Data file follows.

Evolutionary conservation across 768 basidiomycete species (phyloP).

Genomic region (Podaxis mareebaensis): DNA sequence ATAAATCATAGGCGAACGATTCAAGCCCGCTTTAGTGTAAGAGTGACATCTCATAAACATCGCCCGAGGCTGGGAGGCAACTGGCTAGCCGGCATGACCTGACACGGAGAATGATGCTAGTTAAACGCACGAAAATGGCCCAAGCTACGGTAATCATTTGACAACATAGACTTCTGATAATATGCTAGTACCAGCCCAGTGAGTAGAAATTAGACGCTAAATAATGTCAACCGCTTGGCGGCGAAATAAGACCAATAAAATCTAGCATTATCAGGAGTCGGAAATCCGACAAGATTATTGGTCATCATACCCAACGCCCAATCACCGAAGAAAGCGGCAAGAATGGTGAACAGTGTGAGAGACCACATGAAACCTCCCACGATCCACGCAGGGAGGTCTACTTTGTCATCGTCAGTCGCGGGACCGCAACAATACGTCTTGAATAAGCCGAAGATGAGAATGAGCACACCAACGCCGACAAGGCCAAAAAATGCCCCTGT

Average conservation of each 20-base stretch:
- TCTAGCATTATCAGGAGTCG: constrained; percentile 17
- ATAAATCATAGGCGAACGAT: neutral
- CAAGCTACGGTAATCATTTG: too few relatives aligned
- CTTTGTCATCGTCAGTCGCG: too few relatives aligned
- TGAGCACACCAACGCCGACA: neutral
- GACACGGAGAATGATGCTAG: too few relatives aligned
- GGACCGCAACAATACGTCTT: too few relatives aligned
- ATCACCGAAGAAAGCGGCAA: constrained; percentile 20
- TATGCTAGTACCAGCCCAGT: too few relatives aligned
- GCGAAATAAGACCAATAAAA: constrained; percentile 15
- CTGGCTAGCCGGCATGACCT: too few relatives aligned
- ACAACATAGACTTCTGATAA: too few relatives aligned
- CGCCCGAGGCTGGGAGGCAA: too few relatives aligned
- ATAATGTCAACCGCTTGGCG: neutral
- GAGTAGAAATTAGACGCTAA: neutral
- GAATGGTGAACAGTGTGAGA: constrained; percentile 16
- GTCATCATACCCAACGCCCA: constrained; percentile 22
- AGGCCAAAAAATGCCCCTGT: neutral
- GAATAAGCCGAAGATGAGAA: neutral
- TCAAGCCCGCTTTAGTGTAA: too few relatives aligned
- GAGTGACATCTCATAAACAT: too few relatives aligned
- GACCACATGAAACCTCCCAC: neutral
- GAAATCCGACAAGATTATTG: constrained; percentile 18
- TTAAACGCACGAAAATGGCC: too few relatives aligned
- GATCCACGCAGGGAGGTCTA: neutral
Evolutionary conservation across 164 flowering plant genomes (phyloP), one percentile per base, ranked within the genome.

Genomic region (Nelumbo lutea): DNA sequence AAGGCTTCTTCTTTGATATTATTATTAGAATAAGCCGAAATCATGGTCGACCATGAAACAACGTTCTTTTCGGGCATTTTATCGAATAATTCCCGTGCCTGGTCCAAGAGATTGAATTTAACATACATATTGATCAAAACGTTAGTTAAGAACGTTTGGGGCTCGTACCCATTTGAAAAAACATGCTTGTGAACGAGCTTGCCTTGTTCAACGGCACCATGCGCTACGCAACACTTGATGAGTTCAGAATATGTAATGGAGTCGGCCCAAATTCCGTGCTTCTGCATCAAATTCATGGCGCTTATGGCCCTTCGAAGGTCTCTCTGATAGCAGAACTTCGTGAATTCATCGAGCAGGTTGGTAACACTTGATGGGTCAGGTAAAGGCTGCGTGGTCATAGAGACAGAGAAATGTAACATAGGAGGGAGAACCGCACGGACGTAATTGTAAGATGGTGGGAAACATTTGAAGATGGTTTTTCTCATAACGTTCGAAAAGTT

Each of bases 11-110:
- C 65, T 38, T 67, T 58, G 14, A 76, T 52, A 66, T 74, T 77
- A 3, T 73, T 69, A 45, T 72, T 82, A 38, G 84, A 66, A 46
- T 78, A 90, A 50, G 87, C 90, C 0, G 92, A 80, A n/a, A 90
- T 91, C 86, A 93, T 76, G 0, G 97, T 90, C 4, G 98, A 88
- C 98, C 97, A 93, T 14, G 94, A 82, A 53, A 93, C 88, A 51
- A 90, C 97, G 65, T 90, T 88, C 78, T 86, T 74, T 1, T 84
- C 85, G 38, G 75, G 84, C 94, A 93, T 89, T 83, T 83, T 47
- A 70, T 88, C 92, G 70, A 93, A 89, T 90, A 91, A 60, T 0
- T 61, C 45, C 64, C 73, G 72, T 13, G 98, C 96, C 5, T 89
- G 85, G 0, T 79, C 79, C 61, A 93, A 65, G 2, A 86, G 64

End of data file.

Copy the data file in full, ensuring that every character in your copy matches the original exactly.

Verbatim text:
Evolutionary conservation across 768 basidiomycete species (phyloP).

Genomic region (Podaxis mareebaensis): DNA sequence ATAAATCATAGGCGAACGATTCAAGCCCGCTTTAGTGTAAGAGTGACATCTCATAAACATCGCCCGAGGCTGGGAGGCAACTGGCTAGCCGGCATGACCTGACACGGAGAATGATGCTAGTTAAACGCACGAAAATGGCCCAAGCTACGGTAATCATTTGACAACATAGACTTCTGATAATATGCTAGTACCAGCCCAGTGAGTAGAAATTAGACGCTAAATAATGTCAACCGCTTGGCGGCGAAATAAGACCAATAAAATCTAGCATTATCAGGAGTCGGAAATCCGACAAGATTATTGGTCATCATACCCAACGCCCAATCACCGAAGAAAGCGGCAAGAATGGTGAACAGTGTGAGAGACCACATGAAACCTCCCACGATCCACGCAGGGAGGTCTACTTTGTCATCGTCAGTCGCGGGACCGCAACAATACGTCTTGAATAAGCCGAAGATGAGAATGAGCACACCAACGCCGACAAGGCCAAAAAATGCCCCTGT

Average conservation of each 20-base stretch:
- TCTAGCATTATCAGGAGTCG: constrained; percentile 17
- ATAAATCATAGGCGAACGAT: neutral
- CAAGCTACGGTAATCATTTG: too few relatives aligned
- CTTTGTCATCGTCAGTCGCG: too few relatives aligned
- TGAGCACACCAACGCCGACA: neutral
- GACACGGAGAATGATGCTAG: too few relatives aligned
- GGACCGCAACAATACGTCTT: too few relatives aligned
- ATCACCGAAGAAAGCGGCAA: constrained; percentile 20
- TATGCTAGTACCAGCCCAGT: too few relatives aligned
- GCGAAATAAGACCAATAAAA: constrained; percentile 15
- CTGGCTAGCCGGCATGACCT: too few relatives aligned
- ACAACATAGACTTCTGATAA: too few relatives aligned
- CGCCCGAGGCTGGGAGGCAA: too few relatives aligned
- ATAATGTCAACCGCTTGGCG: neutral
- GAGTAGAAATTAGACGCTAA: neutral
- GAATGGTGAACAGTGTGAGA: constrained; percentile 16
- GTCATCATACCCAACGCCCA: constrained; percentile 22
- AGGCCAAAAAATGCCCCTGT: neutral
- GAATAAGCCGAAGATGAGAA: neutral
- TCAAGCCCGCTTTAGTGTAA: too few relatives aligned
- GAGTGACATCTCATAAACAT: too few relatives aligned
- GACCACATGAAACCTCCCAC: neutral
- GAAATCCGACAAGATTATTG: constrained; percentile 18
- TTAAACGCACGAAAATGGCC: too few relatives aligned
- GATCCACGCAGGGAGGTCTA: neutral
Evolutionary conservation across 164 flowering plant genomes (phyloP), one percentile per base, ranked within the genome.

Genomic region (Nelumbo lutea): DNA sequence AAGGCTTCTTCTTTGATATTATTATTAGAATAAGCCGAAATCATGGTCGACCATGAAACAACGTTCTTTTCGGGCATTTTATCGAATAATTCCCGTGCCTGGTCCAAGAGATTGAATTTAACATACATATTGATCAAAACGTTAGTTAAGAACGTTTGGGGCTCGTACCCATTTGAAAAAACATGCTTGTGAACGAGCTTGCCTTGTTCAACGGCACCATGCGCTACGCAACACTTGATGAGTTCAGAATATGTAATGGAGTCGGCCCAAATTCCGTGCTTCTGCATCAAATTCATGGCGCTTATGGCCCTTCGAAGGTCTCTCTGATAGCAGAACTTCGTGAATTCATCGAGCAGGTTGGTAACACTTGATGGGTCAGGTAAAGGCTGCGTGGTCATAGAGACAGAGAAATGTAACATAGGAGGGAGAACCGCACGGACGTAATTGTAAGATGGTGGGAAACATTTGAAGATGGTTTTTCTCATAACGTTCGAAAAGTT

Each of bases 11-110:
- C 65, T 38, T 67, T 58, G 14, A 76, T 52, A 66, T 74, T 77
- A 3, T 73, T 69, A 45, T 72, T 82, A 38, G 84, A 66, A 46
- T 78, A 90, A 50, G 87, C 90, C 0, G 92, A 80, A n/a, A 90
- T 91, C 86, A 93, T 76, G 0, G 97, T 90, C 4, G 98, A 88
- C 98, C 97, A 93, T 14, G 94, A 82, A 53, A 93, C 88, A 51
- A 90, C 97, G 65, T 90, T 88, C 78, T 86, T 74, T 1, T 84
- C 85, G 38, G 75, G 84, C 94, A 93, T 89, T 83, T 83, T 47
- A 70, T 88, C 92, G 70, A 93, A 89, T 90, A 91, A 60, T 0
- T 61, C 45, C 64, C 73, G 72, T 13, G 98, C 96, C 5, T 89
- G 85, G 0, T 79, C 79, C 61, A 93, A 65, G 2, A 86, G 64